October 22, 2008
Dear Mira and Jesse:
Here’s what it felt like at the end of the world as we know it on one day in October.
This morning, I heard a wise man who knew everything that was possible to know about numbers, and how much energy it takes to run the whole world, describe exactly how much each American’s life would need to change to bring it into balance with what it will take for all 6.6 billion people on Earth today to avoid a climate catastrophe. If we don’t want more than a 5 degree increase in the average temperature of the world by 2030, we have to make big changes now in how much energy we use. I started looking at all the ways I and we use energy, using an amazing new tool this man helped build, and I wondered, could I cut my travel down to no more than three plane flights a year. Could we stop buying bottled drinks? Could we cut how much we drive in half? Could we convince our friends, relatives and coworkers to do the same?
Then another wise man showed me how much the ocean’s life was being depleted by how we over-fish it, and how we pollute it. He showed us a picture of an albatross, one of the world’s most beautiful birds, with a wingspan of up to 11 feet, soaring in the sky. And then he showed us another picture, of an albatross chick that died because its mother unknowingly filled its stomach with detritus from the ocean, like cigarette lighters. He told us that great fish like the bluefin tuna, were in danger of being over-fished out of existence, because humans loved them too much in sushi. I thought about whether we could give up eating sushi. I learned that there was much we could do to help the ocean heal.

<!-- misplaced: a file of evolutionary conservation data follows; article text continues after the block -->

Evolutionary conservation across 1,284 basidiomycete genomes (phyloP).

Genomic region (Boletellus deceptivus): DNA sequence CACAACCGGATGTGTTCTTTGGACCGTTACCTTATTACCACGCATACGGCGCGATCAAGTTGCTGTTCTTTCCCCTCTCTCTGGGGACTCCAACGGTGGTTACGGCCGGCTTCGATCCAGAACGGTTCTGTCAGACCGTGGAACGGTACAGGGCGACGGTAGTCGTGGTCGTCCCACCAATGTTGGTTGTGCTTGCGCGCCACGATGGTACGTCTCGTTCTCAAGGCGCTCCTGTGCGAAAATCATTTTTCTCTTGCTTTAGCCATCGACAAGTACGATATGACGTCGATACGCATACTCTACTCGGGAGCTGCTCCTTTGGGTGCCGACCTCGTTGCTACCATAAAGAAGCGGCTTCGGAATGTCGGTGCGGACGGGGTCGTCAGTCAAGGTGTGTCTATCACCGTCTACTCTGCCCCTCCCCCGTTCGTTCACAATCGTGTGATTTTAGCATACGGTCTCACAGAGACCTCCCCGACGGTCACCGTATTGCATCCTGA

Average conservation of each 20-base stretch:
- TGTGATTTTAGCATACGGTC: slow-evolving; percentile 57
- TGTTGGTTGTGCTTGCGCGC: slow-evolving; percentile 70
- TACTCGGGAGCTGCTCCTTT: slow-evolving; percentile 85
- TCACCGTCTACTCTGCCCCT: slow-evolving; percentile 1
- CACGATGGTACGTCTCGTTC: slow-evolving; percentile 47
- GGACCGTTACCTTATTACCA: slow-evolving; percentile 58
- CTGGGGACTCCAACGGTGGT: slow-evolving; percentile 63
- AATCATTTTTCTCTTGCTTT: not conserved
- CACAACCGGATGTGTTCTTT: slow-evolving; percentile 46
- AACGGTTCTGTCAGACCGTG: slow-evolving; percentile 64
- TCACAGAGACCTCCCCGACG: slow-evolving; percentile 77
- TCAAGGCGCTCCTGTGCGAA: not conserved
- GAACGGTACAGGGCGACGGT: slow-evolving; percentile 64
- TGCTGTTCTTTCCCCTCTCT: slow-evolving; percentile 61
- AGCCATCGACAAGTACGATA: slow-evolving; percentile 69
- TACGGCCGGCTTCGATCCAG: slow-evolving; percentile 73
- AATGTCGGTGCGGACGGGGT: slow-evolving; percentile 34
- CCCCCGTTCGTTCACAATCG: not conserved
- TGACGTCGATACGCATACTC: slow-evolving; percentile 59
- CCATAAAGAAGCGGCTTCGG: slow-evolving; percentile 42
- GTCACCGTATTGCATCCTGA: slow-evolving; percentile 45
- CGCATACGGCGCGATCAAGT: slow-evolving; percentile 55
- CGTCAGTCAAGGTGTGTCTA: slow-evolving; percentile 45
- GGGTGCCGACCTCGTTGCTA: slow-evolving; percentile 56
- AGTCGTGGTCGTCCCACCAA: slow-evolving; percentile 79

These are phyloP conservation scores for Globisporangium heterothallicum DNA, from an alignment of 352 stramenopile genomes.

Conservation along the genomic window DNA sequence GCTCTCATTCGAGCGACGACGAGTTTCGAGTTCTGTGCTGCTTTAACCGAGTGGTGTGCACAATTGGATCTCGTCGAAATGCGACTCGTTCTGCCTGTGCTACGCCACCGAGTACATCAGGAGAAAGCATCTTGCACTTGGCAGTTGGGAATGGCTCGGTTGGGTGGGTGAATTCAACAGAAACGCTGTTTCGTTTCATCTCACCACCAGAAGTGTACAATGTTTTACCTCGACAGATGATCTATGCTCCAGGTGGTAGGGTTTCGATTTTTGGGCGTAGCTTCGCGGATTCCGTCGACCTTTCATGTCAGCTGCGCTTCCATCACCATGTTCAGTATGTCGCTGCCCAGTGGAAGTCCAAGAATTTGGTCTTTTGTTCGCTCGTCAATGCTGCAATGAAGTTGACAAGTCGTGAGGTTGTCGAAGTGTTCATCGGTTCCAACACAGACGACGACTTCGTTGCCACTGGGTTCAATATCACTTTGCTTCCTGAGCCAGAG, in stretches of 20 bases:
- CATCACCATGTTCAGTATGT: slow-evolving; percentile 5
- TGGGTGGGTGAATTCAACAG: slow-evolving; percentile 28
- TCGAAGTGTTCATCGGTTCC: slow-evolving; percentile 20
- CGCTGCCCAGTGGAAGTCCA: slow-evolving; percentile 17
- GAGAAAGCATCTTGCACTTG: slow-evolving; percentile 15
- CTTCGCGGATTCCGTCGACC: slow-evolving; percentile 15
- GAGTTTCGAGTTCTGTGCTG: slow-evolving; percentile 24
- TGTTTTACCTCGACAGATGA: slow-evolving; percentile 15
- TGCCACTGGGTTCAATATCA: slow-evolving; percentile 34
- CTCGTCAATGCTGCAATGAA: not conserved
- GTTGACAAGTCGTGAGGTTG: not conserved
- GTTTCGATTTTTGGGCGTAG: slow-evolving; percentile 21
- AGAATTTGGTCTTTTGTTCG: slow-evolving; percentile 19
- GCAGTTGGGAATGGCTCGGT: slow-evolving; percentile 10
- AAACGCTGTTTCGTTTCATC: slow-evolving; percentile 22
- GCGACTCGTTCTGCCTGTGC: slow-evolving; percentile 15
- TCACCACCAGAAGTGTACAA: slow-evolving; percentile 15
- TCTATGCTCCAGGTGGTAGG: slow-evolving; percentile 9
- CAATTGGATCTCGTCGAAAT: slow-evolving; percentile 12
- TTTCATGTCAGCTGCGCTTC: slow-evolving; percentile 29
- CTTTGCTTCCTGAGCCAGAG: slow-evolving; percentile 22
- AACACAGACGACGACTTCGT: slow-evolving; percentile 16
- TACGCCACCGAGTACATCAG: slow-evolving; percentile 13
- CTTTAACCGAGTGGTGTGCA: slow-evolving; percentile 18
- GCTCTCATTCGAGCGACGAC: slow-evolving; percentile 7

Then I heard a third wise man (not sure why there weren’t more wise women speakers by the way) explain how so much human potential is thrown away, and not just because for many people, poverty closes off opportunities at a terribly young age. Sometimes it is human stupidity. Sometimes it is because we ourselves don’t work hard enough, and blame other causes for our own lack of achievement.
And then I heard a fourth wise man explain all the connections between working too hard, eating poorly, not getting enough exercise, being addicted to fast food and coffee, not getting enough sleep, and our out-of-balance economy. He showed how the “invisible hand” that Adam Smith predicted, in 1776, would balance individual self-interest with society’s common good, had broken down. He showed, how our own reptilian part of our brains, which governs our most instinctive actions, didn’t know how to deal with living in a world of abundant everything, and so we were getting fatter, more materialistic, and less healthy, and allowing the balance of our society to spin out of control. I decided I needed to read his book.
You might think by now that I was getting depressed, but I wasn’t. The morning ended with one of my favorite (and your favorite) new musical artists, coming on stage to play three of her songs live. It was magic. Here’s what it looked and sounded like: